It is thought that the city of Pompeii was founded in the 8th century B.C. by the Osci, Italic peoples descended from Indo-Europeans who migrated into Italy in the second millennium. Pompeii was under the influence and control of various powers over the centuries: the Greeks, Etruscans, Samnites and finally the Romans at the start of the 3rd Century B.C. It later rebelled against Rome with other Italic towns but was reconquered and became a Roman colony in 80 B.C.
In 62 A.D., an earthquake struck the region, destroying or damaging numerous buildings. As a result, much of the city had to be rebuilt. In 79 A.D. Pompeii was a vast construction site with cranes and scaffolding dissecting it, a bustling, vibrant city on the move. That year, Pompeii and neighboring Herculaneum were buried by a catastrophic volcanic eruption in just 24 hours. While it violently ended the lives of the inhabitants, it also preserved Pompeii’s living environment making it possible for us to explore what life was like nearly 2,000 years ago.
The site was lost for almost 1500 years. Now the most advanced scientific research brings to light the extraordinary achievements of Pompeii and the Roman world. Discover a remarkable civilization that pushed the envelope of innovation. Over 100 unearthed objects from Pompeii demonstrate Roman knowledge of nature, science and technology and confirm the extraordinary heights they achieved.
A Pompeiian Family
You’ll begin your visit by meeting the characters who will accompany you throughout the exhibition. Caius junior and his close relatives are excited about preparations for a forthcoming banquet and are busy rebuilding the thermal baths destroyed by that earthquake 17 years earlier. You’ll learn what life was like for Pompeiians in the first century A.D.
The Destruction of the City
An immersive multimedia experience will plunge you into the heart of the drama as you hear the roar of Mount Vesuvius and feel the earth move under your feet when it erupts before your eyes.
Next, you’ll discover Pompeii as it was in ancient times. 3D reconstructions, artworks and artifacts excavated from the ruins take you into the world of an ancient Roman city.
Craftsmen and Technicians
Many craftsmen shaped the face of the city we admire today. The architects and engineers, who were most often slaves, played a key role. Discover metal-working, stonemasonry and the revolution in glass. See a calcatoria, the largest construction crane used at the time.
The Romans scientific know-how helped them devise machines, instruments and a variety of mechanisms. See reconstructions of a number of them. You’ll admire the way in which they distributed water to every part of the city and be astonished by their medical progress: cataract operations, the healing of broken bones and dental care – very similar to our own!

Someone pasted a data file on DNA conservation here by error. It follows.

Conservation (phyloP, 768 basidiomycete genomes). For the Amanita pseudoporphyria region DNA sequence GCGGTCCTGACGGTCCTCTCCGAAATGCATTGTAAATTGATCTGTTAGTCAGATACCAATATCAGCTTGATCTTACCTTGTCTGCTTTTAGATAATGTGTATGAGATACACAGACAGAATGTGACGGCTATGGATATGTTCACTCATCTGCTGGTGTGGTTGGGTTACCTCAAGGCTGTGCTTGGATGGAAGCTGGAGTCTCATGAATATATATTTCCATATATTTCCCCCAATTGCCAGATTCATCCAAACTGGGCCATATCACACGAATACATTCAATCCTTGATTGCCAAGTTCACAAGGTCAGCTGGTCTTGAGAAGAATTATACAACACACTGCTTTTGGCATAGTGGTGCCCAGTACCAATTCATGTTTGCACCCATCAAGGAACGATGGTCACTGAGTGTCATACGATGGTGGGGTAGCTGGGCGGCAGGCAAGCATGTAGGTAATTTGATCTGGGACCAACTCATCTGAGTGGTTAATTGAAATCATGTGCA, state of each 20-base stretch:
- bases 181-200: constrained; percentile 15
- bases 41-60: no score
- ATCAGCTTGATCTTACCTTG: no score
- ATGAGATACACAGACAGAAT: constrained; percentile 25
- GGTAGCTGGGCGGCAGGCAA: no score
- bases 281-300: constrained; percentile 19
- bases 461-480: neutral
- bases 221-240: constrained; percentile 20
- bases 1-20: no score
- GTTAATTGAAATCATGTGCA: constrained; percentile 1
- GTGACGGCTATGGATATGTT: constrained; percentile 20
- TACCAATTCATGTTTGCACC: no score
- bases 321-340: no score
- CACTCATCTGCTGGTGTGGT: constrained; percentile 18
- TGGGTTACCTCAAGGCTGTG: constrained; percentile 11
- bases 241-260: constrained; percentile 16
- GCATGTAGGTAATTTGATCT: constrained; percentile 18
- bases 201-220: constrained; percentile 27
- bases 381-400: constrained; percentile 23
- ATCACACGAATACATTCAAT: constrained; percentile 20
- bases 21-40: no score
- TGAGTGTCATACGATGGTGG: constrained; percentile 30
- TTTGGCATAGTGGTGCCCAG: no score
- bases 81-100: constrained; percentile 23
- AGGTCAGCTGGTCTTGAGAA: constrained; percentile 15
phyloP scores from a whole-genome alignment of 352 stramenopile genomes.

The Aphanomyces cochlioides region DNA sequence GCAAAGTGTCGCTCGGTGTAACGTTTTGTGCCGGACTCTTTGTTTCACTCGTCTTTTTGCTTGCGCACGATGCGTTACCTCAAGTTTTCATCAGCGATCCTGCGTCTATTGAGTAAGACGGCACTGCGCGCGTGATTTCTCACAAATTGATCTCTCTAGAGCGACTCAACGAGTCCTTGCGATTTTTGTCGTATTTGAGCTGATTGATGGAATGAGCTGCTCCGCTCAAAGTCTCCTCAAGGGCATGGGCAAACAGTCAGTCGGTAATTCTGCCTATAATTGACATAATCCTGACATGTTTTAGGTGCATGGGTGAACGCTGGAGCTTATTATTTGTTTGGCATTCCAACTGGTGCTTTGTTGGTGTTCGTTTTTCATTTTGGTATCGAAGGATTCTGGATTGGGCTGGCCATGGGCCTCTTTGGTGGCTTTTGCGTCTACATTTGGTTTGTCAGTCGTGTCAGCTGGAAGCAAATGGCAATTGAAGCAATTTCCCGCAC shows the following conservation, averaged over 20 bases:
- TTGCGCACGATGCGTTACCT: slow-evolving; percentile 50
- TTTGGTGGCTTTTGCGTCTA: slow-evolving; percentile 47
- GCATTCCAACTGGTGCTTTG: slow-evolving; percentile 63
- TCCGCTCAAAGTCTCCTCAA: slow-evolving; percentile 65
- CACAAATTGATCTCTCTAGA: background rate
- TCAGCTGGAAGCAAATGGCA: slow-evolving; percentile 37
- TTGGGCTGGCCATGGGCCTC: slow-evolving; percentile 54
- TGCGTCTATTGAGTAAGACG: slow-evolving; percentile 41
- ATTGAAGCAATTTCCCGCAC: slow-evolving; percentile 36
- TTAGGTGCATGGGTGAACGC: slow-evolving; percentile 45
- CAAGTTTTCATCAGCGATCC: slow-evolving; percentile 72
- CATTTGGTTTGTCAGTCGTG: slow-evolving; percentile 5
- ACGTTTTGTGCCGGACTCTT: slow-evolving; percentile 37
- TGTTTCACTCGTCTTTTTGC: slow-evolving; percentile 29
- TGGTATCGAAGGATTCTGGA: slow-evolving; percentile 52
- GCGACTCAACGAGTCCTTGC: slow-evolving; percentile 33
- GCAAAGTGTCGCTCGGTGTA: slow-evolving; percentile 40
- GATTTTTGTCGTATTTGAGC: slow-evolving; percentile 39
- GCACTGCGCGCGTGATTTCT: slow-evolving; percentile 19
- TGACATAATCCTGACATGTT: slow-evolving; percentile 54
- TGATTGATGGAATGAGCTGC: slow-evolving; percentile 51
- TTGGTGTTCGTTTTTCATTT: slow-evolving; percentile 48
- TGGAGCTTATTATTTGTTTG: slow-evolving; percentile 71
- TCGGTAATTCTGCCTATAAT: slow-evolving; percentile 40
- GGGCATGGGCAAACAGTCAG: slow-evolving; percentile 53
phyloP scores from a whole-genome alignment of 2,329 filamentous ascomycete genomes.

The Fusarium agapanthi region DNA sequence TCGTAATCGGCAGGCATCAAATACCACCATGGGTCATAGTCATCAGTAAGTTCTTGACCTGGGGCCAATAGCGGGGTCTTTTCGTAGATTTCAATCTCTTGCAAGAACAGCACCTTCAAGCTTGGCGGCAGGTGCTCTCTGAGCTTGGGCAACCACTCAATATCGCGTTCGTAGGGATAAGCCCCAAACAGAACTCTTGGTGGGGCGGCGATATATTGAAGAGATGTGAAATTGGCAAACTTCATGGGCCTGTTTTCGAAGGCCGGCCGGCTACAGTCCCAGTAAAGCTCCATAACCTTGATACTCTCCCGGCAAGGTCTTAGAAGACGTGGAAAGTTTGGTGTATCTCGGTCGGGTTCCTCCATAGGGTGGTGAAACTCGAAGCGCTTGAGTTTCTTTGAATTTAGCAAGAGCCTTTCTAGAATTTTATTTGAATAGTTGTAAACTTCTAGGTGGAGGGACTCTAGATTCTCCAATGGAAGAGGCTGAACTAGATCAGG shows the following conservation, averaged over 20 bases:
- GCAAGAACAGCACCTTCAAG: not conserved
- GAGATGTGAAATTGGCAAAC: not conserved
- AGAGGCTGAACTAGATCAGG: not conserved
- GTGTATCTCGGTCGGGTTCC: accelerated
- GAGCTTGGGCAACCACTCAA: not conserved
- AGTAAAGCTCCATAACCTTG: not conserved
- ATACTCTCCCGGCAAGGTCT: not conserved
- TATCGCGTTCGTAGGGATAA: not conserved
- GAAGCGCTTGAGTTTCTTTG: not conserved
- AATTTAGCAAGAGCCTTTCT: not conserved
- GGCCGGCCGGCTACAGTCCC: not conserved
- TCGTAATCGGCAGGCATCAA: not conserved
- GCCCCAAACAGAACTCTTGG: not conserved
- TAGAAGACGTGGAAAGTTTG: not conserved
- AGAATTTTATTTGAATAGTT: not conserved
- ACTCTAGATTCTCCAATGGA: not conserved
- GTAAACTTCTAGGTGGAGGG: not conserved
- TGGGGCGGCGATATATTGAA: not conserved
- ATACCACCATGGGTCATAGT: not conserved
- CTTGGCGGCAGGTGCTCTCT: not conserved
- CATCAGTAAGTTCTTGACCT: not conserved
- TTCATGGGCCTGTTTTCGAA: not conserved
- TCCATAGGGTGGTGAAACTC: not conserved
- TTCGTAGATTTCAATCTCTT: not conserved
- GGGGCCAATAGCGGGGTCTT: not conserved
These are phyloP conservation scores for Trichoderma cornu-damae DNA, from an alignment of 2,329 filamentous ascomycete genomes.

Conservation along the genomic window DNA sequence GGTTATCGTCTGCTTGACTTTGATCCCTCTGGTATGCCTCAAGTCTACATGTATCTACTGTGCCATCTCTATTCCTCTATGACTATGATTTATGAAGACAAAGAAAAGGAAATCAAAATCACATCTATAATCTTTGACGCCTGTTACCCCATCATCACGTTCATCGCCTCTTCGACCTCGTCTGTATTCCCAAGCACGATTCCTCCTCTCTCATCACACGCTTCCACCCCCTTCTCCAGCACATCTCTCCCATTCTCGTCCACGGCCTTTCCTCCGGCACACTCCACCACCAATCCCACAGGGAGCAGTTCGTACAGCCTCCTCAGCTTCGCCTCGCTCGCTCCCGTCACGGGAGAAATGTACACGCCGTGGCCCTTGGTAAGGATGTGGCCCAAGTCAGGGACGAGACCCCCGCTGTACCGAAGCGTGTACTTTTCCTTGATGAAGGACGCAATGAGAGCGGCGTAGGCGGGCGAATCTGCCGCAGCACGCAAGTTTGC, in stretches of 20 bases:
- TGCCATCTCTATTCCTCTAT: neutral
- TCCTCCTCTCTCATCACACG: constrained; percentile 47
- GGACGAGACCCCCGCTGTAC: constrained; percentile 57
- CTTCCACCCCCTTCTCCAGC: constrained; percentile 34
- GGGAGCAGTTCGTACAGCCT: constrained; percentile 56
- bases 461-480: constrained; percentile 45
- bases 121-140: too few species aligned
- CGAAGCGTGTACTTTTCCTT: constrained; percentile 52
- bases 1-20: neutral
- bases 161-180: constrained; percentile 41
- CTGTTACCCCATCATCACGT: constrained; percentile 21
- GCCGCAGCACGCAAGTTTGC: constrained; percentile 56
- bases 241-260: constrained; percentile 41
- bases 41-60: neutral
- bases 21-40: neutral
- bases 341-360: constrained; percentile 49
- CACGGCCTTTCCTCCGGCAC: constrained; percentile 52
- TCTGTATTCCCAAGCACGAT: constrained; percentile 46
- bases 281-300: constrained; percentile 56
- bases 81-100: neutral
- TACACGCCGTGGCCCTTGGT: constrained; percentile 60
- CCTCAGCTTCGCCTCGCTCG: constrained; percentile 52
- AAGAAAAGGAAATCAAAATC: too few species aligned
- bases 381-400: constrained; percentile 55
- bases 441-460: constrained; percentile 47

Meet the Inhabitants
Another immersive moment, no doubt the most emotional. The bodies immobilized in ash speak from beyond the years and are transformed, come back to life as the inhabitants of former days.
Grapes, olives and wheat were cultivated in the region around Pompeii and several species of land animals and marine life were bred or farmed here – including dormice! See a loaf of bread, ready to be eaten, that has reached us intact from so long ago.
Pompeii: The Immortal City
Exhibition developed and produced by TEMPORA in collaboration with Civita and Filmmaster based on the scientific research of Museo Archeologico Nazionale di Napoli and Museo Galileo Istituto e Museo di Storia della Scienza, Firenze and distributed by Exhibits Development Group.
When Did Vesuvius Explode?
Thursday, February 20, 2020, 6:30 pm
Dr. Pedar Foss, DePauw University, shares a multidisciplinary reconstruction of what happened over the two terrifying days of the eruption of Italy’s Mt. Vesuvius in AD 79 and answers the question of precisely when Vesuvius really exploded.
Crafting Glass: From Roman Pompeii to Today
Saturday, March 7, 2020, 2 pm
WSU Art Historian and Clinical Assistant Professor Hallie Meredith examines the varied types of glassware displayed in Pompeii: The Immortal City – such as bath flasks and transport vessels – focusing on their production, importance of colors, and distinct social uses.
Technology and the Future of Classical Archaeology:
The View from Pompeii
Thursday, March 19, 2020,
Dr. Eric Poehler, University of Massachusetts (Amherst) explores, explains, and demystifies three forms of digital archaeological practices focused on the ancient city of Pompeii.
Roman Gladiators: Killing Machines? Fact and Fiction
Sunday, April 5, 2020, 2 pm
Classical archaeologist and historian Dr. Andrew Goldman, Gonzaga University, discusses some of the latest theories about Roman Gladiators - the ultimate fighters, famous for their blood-thirsty behavior and the kill-or-be-killed world in which they lived. Dr. Goldman separates fact from fiction, offering a more complex, nuanced and interesting story.
Prostitution in the Immor[t]al City: Investigating Pompeii's Brothel
Friday, April 10, 2019, 6 pm
Dr. Sarah Levin-Richardson, University of Washington, brings to life Pompeii’s purpose-built brothel, the only certain brothel from Greco-Roman antiquity. She’ll lead a virtual tour of the structure and introduce you to a world in which male and female prostitutes could flout the norms of society and proclaim them-
selves sexual agents, and where slaves could act like free men.
Local support provided by
The Broadway Group
City of Spokane Lodging Tax
Joel E. Ferris Foundation
Global Credit Union
Carl M. Hansen Foundation
Tim and Rachel Mitrovich
Spokane International Airport
Tourism Promotion Area
Washington Trust Bank
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